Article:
IT was not reassuring to read yesterday that Britain's new Chief of the Defence Staff, Sir David Richards, has “a flair for publicity”. After all, it was less than a year ago that we were told America's top general in Afghanistan, one Stanley McChrystal, was “media savvy”. And look to what happened to him. Fortunately General Richards appears to have a number of other qualifications for the job, including his success in handling the British intervention in Sierra Leone in 2001 and his subsequent role in Afghanistan where he led Nato forces from 2006 and was the first British general to command American troops in the field since the second world war.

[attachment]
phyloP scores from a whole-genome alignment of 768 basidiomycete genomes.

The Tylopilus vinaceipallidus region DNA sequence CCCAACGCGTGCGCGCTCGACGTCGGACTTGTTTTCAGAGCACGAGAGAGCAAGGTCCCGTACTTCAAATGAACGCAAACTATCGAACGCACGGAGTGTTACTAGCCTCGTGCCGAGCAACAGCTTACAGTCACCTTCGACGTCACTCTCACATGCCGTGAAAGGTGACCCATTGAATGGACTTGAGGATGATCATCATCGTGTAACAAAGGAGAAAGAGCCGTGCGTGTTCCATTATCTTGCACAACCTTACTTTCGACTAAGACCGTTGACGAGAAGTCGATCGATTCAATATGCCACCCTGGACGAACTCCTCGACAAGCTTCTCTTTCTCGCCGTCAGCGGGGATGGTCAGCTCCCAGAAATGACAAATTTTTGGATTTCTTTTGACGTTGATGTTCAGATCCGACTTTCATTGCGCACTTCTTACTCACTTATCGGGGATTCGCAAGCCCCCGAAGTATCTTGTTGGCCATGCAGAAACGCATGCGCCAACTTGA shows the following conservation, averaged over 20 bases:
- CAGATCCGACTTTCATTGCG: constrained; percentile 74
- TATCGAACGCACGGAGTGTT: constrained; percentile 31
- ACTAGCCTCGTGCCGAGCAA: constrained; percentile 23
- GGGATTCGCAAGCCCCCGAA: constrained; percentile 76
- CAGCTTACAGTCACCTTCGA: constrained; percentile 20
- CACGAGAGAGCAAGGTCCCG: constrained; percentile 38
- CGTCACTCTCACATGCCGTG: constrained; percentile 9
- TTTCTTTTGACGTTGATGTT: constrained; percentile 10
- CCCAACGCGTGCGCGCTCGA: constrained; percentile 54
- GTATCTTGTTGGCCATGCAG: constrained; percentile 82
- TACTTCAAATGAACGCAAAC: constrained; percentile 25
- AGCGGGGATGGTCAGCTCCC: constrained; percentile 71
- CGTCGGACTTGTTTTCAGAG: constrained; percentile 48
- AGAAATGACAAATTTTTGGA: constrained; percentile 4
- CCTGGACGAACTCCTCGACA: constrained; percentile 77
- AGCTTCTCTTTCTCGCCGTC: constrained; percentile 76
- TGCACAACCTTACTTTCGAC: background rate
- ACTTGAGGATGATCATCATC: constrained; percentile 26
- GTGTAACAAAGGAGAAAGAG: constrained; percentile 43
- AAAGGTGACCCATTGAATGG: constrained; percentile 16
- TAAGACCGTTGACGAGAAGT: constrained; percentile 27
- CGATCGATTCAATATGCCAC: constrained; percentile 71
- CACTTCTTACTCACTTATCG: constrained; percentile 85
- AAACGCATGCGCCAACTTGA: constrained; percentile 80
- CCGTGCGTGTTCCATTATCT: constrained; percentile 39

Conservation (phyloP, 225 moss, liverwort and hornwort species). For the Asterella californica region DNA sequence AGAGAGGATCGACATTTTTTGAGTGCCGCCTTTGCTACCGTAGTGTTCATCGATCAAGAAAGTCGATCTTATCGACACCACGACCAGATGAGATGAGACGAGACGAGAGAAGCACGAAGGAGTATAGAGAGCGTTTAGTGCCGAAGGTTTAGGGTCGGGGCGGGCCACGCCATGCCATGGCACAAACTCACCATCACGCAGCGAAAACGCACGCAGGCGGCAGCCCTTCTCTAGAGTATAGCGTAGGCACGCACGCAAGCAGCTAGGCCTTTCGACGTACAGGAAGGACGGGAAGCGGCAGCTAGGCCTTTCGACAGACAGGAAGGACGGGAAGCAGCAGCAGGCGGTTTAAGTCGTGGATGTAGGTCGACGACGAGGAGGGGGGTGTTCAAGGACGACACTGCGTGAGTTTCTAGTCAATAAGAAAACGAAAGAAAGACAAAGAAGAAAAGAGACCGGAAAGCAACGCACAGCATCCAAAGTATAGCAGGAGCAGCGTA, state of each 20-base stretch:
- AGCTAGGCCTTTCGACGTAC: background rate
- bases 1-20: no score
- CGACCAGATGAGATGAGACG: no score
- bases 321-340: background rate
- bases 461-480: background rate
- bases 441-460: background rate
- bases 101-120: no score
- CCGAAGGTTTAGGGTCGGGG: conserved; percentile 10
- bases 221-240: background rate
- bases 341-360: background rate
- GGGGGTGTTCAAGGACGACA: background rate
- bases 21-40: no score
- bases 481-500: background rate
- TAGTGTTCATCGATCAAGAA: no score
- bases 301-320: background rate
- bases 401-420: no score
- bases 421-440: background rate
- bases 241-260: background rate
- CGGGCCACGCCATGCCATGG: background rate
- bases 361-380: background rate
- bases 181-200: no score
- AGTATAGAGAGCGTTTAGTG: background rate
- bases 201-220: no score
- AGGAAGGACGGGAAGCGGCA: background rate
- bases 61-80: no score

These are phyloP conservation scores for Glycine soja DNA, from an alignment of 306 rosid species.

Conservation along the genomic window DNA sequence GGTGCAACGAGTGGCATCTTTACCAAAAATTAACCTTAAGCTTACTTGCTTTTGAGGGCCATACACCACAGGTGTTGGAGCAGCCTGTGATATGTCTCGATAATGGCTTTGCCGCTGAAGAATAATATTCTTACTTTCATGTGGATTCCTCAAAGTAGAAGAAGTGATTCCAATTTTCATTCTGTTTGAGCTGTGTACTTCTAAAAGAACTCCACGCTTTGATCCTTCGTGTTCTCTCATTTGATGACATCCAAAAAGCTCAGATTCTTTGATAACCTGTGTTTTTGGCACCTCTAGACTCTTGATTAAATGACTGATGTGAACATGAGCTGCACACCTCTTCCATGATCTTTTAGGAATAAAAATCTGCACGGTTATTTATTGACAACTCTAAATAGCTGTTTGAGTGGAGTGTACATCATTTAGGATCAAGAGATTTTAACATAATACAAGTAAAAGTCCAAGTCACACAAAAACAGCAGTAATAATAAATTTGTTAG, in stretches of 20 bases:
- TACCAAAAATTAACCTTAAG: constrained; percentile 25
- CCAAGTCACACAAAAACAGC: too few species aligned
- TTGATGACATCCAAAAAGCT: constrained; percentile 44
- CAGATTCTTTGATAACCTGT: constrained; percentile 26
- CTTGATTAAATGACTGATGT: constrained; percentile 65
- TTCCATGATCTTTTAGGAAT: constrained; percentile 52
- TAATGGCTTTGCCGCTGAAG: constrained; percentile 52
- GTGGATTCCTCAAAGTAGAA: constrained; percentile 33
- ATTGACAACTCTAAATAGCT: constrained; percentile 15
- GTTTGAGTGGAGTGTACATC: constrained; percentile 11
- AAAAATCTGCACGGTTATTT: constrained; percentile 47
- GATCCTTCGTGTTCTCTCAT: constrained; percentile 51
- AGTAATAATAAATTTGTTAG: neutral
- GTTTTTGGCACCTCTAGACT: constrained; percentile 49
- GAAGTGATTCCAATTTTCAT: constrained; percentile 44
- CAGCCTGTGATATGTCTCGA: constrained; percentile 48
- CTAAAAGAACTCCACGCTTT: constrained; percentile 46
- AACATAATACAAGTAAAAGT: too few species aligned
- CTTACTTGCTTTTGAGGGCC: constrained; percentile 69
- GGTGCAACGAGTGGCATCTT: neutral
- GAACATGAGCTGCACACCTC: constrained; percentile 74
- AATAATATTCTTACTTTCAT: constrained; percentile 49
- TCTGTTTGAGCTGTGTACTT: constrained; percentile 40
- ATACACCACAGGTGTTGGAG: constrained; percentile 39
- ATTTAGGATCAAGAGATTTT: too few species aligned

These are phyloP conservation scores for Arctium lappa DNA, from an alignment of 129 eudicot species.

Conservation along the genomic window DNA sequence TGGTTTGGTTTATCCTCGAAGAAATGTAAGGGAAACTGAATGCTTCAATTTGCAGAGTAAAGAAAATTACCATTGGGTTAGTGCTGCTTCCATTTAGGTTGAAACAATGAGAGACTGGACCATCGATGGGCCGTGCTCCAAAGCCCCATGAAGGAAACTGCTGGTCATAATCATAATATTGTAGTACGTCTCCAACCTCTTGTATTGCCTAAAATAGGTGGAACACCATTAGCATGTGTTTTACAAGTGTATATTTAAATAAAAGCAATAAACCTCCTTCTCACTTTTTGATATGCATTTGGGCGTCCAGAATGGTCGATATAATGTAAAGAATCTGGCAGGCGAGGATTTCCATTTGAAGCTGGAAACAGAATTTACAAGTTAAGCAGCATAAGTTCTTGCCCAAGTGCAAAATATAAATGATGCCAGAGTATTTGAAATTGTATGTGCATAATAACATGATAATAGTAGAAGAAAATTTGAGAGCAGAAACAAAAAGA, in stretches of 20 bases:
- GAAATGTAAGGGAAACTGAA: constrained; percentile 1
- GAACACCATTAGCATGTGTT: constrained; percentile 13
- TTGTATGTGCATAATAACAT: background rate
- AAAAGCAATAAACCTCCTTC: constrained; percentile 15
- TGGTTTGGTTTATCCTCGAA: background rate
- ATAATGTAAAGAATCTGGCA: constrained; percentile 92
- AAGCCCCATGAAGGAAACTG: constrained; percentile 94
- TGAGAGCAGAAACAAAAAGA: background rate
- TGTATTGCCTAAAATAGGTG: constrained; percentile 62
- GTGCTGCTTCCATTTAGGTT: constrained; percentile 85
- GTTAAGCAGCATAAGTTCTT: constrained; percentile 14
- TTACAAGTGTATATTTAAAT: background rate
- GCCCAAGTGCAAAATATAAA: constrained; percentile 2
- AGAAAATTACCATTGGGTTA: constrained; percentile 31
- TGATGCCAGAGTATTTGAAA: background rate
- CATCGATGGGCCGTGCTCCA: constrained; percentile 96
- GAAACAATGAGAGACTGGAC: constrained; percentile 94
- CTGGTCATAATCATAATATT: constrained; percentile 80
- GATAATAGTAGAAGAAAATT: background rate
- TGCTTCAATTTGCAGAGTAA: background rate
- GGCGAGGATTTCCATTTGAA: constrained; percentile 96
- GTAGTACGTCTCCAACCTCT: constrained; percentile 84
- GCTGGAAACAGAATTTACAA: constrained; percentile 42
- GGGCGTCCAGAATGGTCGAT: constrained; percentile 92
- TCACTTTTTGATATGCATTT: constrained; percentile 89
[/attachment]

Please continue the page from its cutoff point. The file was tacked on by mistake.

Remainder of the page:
When he takes over as Britain's most senior military man in September one of his first tasks will be to oversee the final stages of the Strategic Defence Review. The Royal Navy and the Royal Air Force are nervous that a soldier will be inclined to favour “boots on the ground”. Sir Richard gave a hint of his thinking recently when he questioned the future usefulness of the tanks, fast jets and fleet escorts that have dominated the doctrine of our three services. Instead, he said “The lexicon of today is nonkinetic effects teams, counter-IED, information dominance, counter-piracy and cyber attack and defence.” Make of that what you will.


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